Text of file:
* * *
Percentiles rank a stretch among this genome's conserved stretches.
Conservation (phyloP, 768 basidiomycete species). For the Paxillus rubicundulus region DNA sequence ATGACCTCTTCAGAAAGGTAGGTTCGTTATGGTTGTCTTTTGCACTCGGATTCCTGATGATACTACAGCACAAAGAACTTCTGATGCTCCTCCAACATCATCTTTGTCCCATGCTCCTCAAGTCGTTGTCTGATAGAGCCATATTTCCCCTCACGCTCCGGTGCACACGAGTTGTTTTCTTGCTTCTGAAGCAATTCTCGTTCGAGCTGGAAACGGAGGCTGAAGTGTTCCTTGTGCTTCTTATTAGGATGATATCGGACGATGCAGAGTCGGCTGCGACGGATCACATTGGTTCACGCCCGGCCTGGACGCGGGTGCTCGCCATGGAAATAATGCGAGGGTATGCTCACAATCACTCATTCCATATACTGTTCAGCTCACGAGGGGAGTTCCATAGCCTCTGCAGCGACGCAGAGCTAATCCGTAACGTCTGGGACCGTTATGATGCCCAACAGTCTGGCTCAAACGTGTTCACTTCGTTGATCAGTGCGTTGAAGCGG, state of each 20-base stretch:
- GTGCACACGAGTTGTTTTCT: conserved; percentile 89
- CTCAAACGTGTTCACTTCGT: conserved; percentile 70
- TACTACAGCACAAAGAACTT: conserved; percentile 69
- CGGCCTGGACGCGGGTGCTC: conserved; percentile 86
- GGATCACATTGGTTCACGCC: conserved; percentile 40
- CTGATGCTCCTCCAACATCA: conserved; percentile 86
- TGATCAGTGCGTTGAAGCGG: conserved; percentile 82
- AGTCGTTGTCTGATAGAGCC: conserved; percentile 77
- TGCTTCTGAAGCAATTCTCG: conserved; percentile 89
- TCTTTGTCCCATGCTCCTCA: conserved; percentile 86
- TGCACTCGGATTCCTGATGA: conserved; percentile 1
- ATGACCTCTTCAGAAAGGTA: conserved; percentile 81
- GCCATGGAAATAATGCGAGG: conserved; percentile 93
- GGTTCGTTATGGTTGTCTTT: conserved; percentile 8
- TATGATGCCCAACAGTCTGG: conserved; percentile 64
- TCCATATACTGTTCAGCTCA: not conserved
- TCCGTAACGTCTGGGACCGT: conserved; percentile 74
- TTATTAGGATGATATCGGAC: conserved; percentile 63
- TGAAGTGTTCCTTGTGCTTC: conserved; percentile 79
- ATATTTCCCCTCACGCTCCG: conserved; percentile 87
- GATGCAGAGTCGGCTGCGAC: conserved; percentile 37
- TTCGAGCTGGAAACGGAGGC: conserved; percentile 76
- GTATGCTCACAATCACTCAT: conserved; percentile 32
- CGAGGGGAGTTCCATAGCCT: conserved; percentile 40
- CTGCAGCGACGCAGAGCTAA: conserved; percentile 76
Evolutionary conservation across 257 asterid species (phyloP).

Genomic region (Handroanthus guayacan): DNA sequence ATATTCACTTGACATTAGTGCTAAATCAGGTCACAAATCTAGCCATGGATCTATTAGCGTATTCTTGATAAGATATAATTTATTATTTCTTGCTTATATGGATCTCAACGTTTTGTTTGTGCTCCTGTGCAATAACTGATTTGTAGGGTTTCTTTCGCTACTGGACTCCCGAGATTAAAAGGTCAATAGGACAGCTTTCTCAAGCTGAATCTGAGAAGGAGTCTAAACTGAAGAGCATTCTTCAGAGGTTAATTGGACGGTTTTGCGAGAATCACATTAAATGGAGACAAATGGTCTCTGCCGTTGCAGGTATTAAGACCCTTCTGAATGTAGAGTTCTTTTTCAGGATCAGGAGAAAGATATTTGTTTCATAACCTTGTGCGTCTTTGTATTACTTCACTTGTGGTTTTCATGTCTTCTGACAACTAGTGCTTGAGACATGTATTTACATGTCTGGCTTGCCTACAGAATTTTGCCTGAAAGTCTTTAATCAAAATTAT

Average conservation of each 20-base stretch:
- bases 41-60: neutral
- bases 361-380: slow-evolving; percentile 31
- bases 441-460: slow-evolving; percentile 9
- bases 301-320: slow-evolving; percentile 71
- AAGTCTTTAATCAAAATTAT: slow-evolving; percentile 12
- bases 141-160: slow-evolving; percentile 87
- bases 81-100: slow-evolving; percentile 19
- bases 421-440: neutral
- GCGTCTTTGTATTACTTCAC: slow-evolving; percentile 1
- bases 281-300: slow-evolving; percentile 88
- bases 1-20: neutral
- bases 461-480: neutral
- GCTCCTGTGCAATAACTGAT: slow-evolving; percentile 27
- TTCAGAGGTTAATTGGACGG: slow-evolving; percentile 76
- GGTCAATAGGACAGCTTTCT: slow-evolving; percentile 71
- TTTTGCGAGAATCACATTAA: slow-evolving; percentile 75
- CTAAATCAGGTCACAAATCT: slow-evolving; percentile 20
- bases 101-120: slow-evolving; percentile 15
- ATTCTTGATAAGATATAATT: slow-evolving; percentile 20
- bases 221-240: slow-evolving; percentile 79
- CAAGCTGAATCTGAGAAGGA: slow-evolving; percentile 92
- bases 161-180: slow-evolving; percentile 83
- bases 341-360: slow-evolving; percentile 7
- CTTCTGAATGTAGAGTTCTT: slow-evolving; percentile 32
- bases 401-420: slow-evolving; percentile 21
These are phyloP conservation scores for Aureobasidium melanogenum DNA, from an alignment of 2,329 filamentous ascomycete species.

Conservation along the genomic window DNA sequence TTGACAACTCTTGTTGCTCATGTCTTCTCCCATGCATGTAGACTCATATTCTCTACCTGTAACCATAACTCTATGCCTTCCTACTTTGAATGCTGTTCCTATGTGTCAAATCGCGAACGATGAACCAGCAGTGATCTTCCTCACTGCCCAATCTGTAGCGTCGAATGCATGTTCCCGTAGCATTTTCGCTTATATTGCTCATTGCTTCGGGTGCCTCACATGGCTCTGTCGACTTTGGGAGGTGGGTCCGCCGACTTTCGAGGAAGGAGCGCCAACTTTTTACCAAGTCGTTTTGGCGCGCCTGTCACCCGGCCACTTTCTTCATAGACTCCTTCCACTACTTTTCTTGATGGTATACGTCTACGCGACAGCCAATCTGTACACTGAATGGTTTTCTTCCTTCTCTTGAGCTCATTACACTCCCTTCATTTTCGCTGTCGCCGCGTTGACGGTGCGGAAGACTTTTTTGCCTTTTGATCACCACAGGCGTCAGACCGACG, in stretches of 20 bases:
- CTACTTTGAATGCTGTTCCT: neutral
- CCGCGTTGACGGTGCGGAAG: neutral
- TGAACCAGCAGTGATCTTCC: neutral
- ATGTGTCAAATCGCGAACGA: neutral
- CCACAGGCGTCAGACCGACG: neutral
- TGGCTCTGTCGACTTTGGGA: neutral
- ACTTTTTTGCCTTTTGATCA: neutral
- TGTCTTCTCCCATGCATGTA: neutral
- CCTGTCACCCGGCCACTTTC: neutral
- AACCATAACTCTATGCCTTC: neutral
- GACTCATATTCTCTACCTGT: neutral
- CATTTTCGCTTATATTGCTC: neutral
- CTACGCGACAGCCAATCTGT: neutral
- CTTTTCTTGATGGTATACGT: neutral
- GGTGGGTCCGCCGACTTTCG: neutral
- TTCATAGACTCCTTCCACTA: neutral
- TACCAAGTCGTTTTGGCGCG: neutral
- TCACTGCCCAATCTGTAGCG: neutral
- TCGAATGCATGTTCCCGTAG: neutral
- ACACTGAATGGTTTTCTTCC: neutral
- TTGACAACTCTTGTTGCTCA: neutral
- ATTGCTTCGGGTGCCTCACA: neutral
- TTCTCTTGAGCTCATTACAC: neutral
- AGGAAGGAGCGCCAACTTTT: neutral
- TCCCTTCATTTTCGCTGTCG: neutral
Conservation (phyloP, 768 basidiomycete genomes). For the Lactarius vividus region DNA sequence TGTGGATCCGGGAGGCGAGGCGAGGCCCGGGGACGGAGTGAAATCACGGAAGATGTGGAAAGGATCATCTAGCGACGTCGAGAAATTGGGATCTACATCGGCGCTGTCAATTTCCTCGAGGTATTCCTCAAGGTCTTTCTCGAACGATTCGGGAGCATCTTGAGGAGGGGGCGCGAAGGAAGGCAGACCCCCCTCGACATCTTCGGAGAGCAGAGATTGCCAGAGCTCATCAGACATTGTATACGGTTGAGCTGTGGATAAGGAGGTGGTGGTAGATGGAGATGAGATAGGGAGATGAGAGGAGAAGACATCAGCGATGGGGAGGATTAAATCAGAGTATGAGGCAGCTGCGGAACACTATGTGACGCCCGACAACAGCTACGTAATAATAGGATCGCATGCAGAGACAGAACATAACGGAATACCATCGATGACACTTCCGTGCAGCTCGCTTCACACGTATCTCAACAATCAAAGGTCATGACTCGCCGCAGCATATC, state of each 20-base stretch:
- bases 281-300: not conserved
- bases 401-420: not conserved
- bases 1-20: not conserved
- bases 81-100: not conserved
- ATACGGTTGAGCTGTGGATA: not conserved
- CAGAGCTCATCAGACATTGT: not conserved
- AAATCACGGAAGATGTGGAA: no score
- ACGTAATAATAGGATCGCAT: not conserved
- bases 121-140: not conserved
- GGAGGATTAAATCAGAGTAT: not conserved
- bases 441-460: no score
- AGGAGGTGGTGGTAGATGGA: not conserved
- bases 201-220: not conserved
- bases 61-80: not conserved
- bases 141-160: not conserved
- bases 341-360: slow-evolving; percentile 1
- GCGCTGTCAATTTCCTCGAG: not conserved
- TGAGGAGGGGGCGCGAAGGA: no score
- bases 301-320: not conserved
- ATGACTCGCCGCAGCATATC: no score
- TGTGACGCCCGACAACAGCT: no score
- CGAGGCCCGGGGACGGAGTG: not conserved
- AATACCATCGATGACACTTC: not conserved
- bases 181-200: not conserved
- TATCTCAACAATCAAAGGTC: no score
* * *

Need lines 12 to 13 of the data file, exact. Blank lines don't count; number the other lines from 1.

- TCTTTGTCCCATGCTCCTCA: conserved; percentile 86
- TGCACTCGGATTCCTGATGA: conserved; percentile 1